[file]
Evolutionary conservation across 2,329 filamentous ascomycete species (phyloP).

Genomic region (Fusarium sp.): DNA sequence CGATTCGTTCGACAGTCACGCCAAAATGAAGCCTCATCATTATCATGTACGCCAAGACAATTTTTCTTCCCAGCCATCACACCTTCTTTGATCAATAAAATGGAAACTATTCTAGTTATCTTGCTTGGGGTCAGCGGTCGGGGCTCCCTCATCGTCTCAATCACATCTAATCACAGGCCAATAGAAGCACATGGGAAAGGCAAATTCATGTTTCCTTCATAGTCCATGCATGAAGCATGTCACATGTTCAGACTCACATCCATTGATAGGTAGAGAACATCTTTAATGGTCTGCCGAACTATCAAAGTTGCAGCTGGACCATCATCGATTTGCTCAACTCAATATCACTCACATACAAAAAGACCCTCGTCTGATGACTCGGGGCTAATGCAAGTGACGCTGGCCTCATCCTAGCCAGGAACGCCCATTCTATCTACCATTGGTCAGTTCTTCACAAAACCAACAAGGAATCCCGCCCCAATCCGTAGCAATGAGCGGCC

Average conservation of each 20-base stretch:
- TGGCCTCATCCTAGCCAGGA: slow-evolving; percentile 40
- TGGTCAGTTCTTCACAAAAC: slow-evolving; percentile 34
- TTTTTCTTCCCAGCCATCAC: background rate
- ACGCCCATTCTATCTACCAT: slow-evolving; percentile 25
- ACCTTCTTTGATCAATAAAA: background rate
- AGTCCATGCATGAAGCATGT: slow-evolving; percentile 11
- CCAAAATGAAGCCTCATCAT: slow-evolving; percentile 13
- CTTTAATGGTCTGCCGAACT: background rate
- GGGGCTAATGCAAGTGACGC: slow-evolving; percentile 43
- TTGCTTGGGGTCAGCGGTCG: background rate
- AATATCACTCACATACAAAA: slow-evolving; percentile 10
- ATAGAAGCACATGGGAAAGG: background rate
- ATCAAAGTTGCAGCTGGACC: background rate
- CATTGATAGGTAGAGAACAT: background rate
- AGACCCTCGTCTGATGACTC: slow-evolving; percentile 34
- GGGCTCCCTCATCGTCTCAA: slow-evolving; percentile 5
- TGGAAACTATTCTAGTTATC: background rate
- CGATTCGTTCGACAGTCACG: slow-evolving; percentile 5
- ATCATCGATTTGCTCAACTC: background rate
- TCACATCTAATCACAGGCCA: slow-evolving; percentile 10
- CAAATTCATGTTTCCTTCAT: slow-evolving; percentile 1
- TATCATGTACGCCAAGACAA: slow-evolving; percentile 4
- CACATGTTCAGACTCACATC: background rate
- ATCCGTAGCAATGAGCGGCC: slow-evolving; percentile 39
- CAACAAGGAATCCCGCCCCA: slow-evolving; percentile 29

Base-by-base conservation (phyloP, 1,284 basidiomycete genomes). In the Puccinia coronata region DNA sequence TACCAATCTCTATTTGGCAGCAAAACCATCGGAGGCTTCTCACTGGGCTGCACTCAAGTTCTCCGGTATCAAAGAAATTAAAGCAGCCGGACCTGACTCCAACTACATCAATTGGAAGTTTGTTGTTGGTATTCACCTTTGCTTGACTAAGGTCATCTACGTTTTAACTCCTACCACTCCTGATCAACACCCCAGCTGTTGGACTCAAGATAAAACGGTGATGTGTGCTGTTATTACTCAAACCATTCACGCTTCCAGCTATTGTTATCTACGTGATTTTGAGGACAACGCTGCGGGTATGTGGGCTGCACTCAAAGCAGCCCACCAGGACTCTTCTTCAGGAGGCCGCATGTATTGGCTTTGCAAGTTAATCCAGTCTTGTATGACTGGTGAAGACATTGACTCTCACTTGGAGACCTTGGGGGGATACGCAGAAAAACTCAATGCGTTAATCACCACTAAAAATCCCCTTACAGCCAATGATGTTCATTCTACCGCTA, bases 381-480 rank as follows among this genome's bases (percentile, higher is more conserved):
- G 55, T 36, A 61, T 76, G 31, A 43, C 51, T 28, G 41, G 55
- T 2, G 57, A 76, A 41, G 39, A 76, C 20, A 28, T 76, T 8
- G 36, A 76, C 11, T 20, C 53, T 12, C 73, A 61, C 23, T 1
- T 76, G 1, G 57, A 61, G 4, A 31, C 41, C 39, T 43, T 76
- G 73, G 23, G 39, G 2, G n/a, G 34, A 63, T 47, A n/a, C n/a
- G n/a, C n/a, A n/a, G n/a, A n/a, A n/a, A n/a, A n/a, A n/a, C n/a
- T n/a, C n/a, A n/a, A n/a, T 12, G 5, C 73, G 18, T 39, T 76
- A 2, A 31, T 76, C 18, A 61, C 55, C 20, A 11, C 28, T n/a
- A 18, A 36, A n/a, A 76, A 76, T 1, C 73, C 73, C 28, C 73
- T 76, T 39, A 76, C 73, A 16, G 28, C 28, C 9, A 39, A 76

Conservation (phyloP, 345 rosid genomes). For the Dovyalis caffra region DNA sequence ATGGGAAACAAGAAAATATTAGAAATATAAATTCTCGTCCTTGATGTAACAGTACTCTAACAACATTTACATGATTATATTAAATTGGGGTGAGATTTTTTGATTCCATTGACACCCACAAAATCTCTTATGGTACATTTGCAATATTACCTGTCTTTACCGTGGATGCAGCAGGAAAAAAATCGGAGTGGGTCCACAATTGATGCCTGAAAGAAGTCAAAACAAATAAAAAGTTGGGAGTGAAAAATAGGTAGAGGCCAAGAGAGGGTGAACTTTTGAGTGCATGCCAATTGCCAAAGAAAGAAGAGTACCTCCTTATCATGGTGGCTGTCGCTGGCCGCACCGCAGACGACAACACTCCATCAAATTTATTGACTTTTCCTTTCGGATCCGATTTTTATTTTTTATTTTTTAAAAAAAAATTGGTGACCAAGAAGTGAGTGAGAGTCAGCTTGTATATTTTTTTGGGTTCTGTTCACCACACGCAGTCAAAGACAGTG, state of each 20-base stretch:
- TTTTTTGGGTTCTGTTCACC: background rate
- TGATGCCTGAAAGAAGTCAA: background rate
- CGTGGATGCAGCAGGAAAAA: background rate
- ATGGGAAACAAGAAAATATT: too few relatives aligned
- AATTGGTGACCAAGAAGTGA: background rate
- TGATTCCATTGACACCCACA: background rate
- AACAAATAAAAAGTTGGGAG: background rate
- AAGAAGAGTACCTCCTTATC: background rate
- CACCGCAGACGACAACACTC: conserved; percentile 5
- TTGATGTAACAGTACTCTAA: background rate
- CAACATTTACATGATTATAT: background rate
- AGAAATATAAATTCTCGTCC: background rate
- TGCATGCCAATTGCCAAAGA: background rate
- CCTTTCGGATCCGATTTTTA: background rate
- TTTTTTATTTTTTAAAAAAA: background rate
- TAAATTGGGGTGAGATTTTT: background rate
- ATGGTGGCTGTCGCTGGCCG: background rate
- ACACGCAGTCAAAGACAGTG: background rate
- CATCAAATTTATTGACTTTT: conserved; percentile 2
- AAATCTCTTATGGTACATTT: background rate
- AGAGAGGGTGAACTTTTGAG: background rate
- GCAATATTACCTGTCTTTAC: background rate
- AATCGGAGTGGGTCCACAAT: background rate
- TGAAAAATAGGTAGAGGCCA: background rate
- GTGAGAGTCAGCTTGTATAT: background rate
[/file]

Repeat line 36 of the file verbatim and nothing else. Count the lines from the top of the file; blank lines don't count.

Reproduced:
- T n/a, C n/a, A n/a, A n/a, T 12, G 5, C 73, G 18, T 39, T 76